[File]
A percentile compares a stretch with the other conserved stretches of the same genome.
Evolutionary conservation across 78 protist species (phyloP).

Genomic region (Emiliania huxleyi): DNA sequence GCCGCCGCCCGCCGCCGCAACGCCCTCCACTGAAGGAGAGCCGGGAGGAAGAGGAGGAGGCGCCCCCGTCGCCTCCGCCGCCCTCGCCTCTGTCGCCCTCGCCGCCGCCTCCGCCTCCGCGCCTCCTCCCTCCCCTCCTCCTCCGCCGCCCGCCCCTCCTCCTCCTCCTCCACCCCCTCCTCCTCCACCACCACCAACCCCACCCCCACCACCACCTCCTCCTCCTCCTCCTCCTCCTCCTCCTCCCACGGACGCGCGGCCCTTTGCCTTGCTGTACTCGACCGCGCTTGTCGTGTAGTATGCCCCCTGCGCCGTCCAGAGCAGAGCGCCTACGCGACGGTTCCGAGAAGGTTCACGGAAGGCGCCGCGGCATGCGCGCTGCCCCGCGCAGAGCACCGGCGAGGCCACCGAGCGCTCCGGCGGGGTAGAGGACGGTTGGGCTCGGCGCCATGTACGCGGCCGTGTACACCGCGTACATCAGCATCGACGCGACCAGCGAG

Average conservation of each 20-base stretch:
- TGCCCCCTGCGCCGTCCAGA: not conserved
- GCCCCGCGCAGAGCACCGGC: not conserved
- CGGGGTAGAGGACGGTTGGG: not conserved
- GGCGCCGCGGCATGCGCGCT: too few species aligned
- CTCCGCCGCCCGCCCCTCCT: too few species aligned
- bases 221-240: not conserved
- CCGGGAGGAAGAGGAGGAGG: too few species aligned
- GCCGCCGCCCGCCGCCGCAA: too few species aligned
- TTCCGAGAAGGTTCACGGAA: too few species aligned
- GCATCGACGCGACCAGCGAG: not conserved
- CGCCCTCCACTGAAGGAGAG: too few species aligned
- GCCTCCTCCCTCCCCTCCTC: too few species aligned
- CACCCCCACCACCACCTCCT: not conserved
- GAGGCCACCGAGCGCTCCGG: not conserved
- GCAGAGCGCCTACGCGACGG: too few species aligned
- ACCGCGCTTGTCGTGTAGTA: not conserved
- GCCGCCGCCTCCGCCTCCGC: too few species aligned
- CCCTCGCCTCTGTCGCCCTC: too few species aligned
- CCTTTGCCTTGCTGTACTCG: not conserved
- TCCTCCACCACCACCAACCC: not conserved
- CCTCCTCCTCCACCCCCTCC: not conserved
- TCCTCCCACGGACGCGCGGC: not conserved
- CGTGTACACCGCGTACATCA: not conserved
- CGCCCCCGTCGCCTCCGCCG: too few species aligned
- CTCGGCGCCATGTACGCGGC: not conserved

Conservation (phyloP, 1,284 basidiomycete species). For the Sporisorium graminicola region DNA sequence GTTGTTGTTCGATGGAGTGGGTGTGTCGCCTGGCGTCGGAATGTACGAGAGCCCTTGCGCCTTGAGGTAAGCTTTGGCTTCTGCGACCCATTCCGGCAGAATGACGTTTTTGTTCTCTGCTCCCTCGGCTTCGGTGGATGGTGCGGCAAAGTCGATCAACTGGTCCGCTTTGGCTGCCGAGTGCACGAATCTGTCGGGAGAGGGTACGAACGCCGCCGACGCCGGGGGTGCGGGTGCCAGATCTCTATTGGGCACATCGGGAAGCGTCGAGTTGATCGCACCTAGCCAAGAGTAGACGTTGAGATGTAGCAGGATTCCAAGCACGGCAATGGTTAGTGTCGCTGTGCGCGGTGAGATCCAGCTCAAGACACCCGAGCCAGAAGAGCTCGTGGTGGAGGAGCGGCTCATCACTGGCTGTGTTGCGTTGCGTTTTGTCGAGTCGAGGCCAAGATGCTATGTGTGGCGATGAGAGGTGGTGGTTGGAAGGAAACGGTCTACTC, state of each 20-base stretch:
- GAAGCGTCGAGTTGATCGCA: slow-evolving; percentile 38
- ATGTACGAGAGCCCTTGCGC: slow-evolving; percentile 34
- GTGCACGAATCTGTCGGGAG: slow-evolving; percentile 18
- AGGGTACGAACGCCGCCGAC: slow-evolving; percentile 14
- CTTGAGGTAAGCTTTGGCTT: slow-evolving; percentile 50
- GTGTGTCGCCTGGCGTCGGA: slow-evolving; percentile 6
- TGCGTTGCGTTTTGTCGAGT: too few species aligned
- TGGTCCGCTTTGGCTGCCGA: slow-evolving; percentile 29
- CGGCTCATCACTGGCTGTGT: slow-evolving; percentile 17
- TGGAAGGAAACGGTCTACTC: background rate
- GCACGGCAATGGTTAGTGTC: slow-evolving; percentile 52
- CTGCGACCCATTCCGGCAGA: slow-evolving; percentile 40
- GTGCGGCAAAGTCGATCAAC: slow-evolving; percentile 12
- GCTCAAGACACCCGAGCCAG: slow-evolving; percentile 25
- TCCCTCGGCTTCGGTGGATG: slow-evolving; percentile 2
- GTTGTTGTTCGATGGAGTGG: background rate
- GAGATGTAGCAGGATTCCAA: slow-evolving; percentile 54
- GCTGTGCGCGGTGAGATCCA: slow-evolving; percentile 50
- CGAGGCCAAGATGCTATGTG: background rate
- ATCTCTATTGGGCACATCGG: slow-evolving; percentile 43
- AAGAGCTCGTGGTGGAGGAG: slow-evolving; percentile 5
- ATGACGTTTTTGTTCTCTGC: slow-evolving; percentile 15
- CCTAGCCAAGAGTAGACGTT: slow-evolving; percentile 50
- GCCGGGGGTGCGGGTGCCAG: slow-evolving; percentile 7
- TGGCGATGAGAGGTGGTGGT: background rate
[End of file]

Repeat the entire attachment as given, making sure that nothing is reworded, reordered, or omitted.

A percentile compares a stretch with the other conserved stretches of the same genome.
Evolutionary conservation across 78 protist species (phyloP).

Genomic region (Emiliania huxleyi): DNA sequence GCCGCCGCCCGCCGCCGCAACGCCCTCCACTGAAGGAGAGCCGGGAGGAAGAGGAGGAGGCGCCCCCGTCGCCTCCGCCGCCCTCGCCTCTGTCGCCCTCGCCGCCGCCTCCGCCTCCGCGCCTCCTCCCTCCCCTCCTCCTCCGCCGCCCGCCCCTCCTCCTCCTCCTCCACCCCCTCCTCCTCCACCACCACCAACCCCACCCCCACCACCACCTCCTCCTCCTCCTCCTCCTCCTCCTCCTCCCACGGACGCGCGGCCCTTTGCCTTGCTGTACTCGACCGCGCTTGTCGTGTAGTATGCCCCCTGCGCCGTCCAGAGCAGAGCGCCTACGCGACGGTTCCGAGAAGGTTCACGGAAGGCGCCGCGGCATGCGCGCTGCCCCGCGCAGAGCACCGGCGAGGCCACCGAGCGCTCCGGCGGGGTAGAGGACGGTTGGGCTCGGCGCCATGTACGCGGCCGTGTACACCGCGTACATCAGCATCGACGCGACCAGCGAG

Average conservation of each 20-base stretch:
- TGCCCCCTGCGCCGTCCAGA: not conserved
- GCCCCGCGCAGAGCACCGGC: not conserved
- CGGGGTAGAGGACGGTTGGG: not conserved
- GGCGCCGCGGCATGCGCGCT: too few species aligned
- CTCCGCCGCCCGCCCCTCCT: too few species aligned
- bases 221-240: not conserved
- CCGGGAGGAAGAGGAGGAGG: too few species aligned
- GCCGCCGCCCGCCGCCGCAA: too few species aligned
- TTCCGAGAAGGTTCACGGAA: too few species aligned
- GCATCGACGCGACCAGCGAG: not conserved
- CGCCCTCCACTGAAGGAGAG: too few species aligned
- GCCTCCTCCCTCCCCTCCTC: too few species aligned
- CACCCCCACCACCACCTCCT: not conserved
- GAGGCCACCGAGCGCTCCGG: not conserved
- GCAGAGCGCCTACGCGACGG: too few species aligned
- ACCGCGCTTGTCGTGTAGTA: not conserved
- GCCGCCGCCTCCGCCTCCGC: too few species aligned
- CCCTCGCCTCTGTCGCCCTC: too few species aligned
- CCTTTGCCTTGCTGTACTCG: not conserved
- TCCTCCACCACCACCAACCC: not conserved
- CCTCCTCCTCCACCCCCTCC: not conserved
- TCCTCCCACGGACGCGCGGC: not conserved
- CGTGTACACCGCGTACATCA: not conserved
- CGCCCCCGTCGCCTCCGCCG: too few species aligned
- CTCGGCGCCATGTACGCGGC: not conserved

Conservation (phyloP, 1,284 basidiomycete species). For the Sporisorium graminicola region DNA sequence GTTGTTGTTCGATGGAGTGGGTGTGTCGCCTGGCGTCGGAATGTACGAGAGCCCTTGCGCCTTGAGGTAAGCTTTGGCTTCTGCGACCCATTCCGGCAGAATGACGTTTTTGTTCTCTGCTCCCTCGGCTTCGGTGGATGGTGCGGCAAAGTCGATCAACTGGTCCGCTTTGGCTGCCGAGTGCACGAATCTGTCGGGAGAGGGTACGAACGCCGCCGACGCCGGGGGTGCGGGTGCCAGATCTCTATTGGGCACATCGGGAAGCGTCGAGTTGATCGCACCTAGCCAAGAGTAGACGTTGAGATGTAGCAGGATTCCAAGCACGGCAATGGTTAGTGTCGCTGTGCGCGGTGAGATCCAGCTCAAGACACCCGAGCCAGAAGAGCTCGTGGTGGAGGAGCGGCTCATCACTGGCTGTGTTGCGTTGCGTTTTGTCGAGTCGAGGCCAAGATGCTATGTGTGGCGATGAGAGGTGGTGGTTGGAAGGAAACGGTCTACTC, state of each 20-base stretch:
- GAAGCGTCGAGTTGATCGCA: slow-evolving; percentile 38
- ATGTACGAGAGCCCTTGCGC: slow-evolving; percentile 34
- GTGCACGAATCTGTCGGGAG: slow-evolving; percentile 18
- AGGGTACGAACGCCGCCGAC: slow-evolving; percentile 14
- CTTGAGGTAAGCTTTGGCTT: slow-evolving; percentile 50
- GTGTGTCGCCTGGCGTCGGA: slow-evolving; percentile 6
- TGCGTTGCGTTTTGTCGAGT: too few species aligned
- TGGTCCGCTTTGGCTGCCGA: slow-evolving; percentile 29
- CGGCTCATCACTGGCTGTGT: slow-evolving; percentile 17
- TGGAAGGAAACGGTCTACTC: background rate
- GCACGGCAATGGTTAGTGTC: slow-evolving; percentile 52
- CTGCGACCCATTCCGGCAGA: slow-evolving; percentile 40
- GTGCGGCAAAGTCGATCAAC: slow-evolving; percentile 12
- GCTCAAGACACCCGAGCCAG: slow-evolving; percentile 25
- TCCCTCGGCTTCGGTGGATG: slow-evolving; percentile 2
- GTTGTTGTTCGATGGAGTGG: background rate
- GAGATGTAGCAGGATTCCAA: slow-evolving; percentile 54
- GCTGTGCGCGGTGAGATCCA: slow-evolving; percentile 50
- CGAGGCCAAGATGCTATGTG: background rate
- ATCTCTATTGGGCACATCGG: slow-evolving; percentile 43
- AAGAGCTCGTGGTGGAGGAG: slow-evolving; percentile 5
- ATGACGTTTTTGTTCTCTGC: slow-evolving; percentile 15
- CCTAGCCAAGAGTAGACGTT: slow-evolving; percentile 50
- GCCGGGGGTGCGGGTGCCAG: slow-evolving; percentile 7
- TGGCGATGAGAGGTGGTGGT: background rate